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The number of professional job vacancies was up 33% in January, when compared with the previous month.
There were nearly 12,000 positions up for grabs last month, with over half of these jobs spread out across the country. This is in contrast to the urban concentration seen in January 2016.
The Morgan McKinley monthly employment monitor also revealed that the majority of opportunities were available in financial services and life sciences companies, with an increased demand for engineers in particular.
Trayc Keevans, Morgan McKinley's director of inward investment, says that Brexit has played a huge part in the number of jobs available:
"The largest number of enquiries are coming from UK-based Asian financial services institutions who are contingency planning. We are seeing a number of opp within the fintech space in particular, so that's the convergence of technology and financial services skills are very much in demand. But those aren't not the only areas.
"In engineering for the first time since the downturn... We're seeing a spike in environmental health specialists...
"There were over 9,000 professionals looking for new jobs in Ireland last month – an increase of 56% on December.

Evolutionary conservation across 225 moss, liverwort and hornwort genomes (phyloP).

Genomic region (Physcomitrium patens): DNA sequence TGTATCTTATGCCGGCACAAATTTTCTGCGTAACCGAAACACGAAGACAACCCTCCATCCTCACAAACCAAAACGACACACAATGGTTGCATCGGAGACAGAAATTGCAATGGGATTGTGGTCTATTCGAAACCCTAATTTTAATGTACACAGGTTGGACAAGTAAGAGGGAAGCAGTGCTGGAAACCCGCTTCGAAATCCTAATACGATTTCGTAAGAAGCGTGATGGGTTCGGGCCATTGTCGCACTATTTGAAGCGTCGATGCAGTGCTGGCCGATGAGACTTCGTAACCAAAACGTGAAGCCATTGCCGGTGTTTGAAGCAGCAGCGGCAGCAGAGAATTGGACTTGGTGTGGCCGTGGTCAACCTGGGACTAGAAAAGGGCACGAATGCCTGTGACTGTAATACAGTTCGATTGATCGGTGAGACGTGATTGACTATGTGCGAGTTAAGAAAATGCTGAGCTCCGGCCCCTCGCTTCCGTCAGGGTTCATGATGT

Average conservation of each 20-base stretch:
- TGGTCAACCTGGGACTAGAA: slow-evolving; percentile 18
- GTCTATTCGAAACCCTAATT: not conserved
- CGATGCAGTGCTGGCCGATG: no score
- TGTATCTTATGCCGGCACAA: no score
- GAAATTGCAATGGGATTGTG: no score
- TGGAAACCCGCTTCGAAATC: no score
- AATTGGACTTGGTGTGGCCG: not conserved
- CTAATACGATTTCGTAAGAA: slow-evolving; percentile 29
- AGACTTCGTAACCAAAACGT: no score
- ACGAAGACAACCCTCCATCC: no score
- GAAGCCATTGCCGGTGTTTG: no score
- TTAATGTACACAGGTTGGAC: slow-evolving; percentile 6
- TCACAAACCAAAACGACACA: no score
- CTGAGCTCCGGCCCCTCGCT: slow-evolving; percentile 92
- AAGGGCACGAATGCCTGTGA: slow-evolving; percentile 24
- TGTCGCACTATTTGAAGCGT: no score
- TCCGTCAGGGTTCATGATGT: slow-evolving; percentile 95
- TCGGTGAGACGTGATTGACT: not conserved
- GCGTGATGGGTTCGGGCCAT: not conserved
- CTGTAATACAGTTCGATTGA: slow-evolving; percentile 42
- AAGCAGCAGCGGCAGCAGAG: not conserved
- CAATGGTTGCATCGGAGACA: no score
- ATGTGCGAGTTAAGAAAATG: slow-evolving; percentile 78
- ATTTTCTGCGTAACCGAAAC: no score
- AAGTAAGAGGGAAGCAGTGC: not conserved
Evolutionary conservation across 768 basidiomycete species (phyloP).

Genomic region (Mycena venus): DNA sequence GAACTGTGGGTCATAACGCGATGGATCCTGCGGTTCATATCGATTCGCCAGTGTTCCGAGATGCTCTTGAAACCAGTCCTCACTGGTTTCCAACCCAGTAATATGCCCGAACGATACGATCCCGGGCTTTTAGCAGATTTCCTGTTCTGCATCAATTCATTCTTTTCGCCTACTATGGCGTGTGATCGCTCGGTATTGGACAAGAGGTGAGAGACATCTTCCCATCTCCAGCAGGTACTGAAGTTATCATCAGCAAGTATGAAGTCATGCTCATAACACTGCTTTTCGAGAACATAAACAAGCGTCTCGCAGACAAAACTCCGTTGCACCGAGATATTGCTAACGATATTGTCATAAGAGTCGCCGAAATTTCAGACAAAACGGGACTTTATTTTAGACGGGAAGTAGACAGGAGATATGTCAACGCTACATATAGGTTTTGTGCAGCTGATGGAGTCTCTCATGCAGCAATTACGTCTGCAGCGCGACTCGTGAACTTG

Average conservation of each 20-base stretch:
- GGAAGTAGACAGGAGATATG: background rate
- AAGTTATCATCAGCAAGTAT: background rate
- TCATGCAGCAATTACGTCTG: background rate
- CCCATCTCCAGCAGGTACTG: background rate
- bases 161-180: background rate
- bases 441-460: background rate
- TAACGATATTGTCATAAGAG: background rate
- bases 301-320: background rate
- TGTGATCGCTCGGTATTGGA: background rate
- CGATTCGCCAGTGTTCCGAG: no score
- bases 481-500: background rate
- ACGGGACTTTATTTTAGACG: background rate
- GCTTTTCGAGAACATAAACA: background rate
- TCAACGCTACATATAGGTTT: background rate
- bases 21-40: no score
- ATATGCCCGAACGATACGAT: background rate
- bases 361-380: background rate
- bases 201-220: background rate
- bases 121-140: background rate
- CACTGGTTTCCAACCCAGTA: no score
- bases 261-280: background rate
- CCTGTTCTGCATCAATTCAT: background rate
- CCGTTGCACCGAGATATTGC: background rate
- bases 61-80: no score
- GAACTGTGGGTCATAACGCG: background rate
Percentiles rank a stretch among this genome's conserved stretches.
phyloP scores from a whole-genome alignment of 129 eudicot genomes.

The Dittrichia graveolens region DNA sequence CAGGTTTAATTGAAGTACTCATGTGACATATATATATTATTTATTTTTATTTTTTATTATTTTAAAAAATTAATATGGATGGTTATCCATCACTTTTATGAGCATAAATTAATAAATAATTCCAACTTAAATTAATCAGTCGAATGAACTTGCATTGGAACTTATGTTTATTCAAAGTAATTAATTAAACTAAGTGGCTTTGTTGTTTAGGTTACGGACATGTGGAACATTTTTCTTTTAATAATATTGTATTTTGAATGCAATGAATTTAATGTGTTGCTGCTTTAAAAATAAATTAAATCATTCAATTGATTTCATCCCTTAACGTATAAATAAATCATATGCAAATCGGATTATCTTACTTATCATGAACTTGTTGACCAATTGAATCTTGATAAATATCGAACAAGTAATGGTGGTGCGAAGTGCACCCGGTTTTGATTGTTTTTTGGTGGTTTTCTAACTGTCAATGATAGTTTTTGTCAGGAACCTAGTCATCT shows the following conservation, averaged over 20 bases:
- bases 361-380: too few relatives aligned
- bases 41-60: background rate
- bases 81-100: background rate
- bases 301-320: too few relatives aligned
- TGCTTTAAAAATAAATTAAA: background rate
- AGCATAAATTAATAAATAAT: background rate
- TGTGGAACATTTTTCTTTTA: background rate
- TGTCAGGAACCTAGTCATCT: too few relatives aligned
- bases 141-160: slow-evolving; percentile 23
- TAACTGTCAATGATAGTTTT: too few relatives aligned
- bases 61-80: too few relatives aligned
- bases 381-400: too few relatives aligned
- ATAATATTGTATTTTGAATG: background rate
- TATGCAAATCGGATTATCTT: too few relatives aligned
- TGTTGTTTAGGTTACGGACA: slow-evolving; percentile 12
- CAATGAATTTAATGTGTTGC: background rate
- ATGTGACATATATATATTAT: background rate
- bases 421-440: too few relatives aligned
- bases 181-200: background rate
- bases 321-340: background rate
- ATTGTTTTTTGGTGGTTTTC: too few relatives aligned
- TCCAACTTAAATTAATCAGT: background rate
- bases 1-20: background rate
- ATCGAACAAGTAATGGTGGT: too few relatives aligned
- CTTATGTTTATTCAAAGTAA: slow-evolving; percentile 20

Over 10,000 people are expected to attend the Dublin Tech Summit over the next two days.
The event – which takes place in Dublin's Convention Centre – will see global leaders in innovation, technology and business come together to discuss the future of technology.
It's expected to be a major boost for the economy and tourism, with over half of the attendees coming from overseas.
Head of Communications with Fáilte Ireland, Alex Connolly said:
"They're really looking at what is the future of the tech industry... It'll be a high-profile calling card for future conferences and particularly for future tech conferences, which is a space we think Ireland can play particularly [strongly] in."
US Federal Reserve chairwoman Janet Yellen has said there will be further interest rate hikes this year, noting that the central bank will likely need to raise rates at an upcoming meeting and that waiting to long would be unwise.
US Treasury yields jumped on Tuesday on foot of the hawkish comments.
According to The Irish Times, Yellen said any delays could leave the Fed behind the curve and needing to raise rates quickly, which could cause a recession.
She also stated that there was considerable uncertainty over US President Donald Trump's economic policy.
Yellen called on Congress to focus on improving productivity rather than pursuing sort-term growth.
DUP leader Arlene Foster has said her party is "open to looking" at reducing Northern Ireland's corporation tax rate to 10%.
Speaking on day one of the NI Chamber of Commerce's "Five Leaders, Five Days" initiative, the former first minister told the North's business community that she was definitely committed to introducing the proposed rate of 12.5% next year.
However, she warned that the introduction of either lower ate would not be possile unless Stormont was "up and running".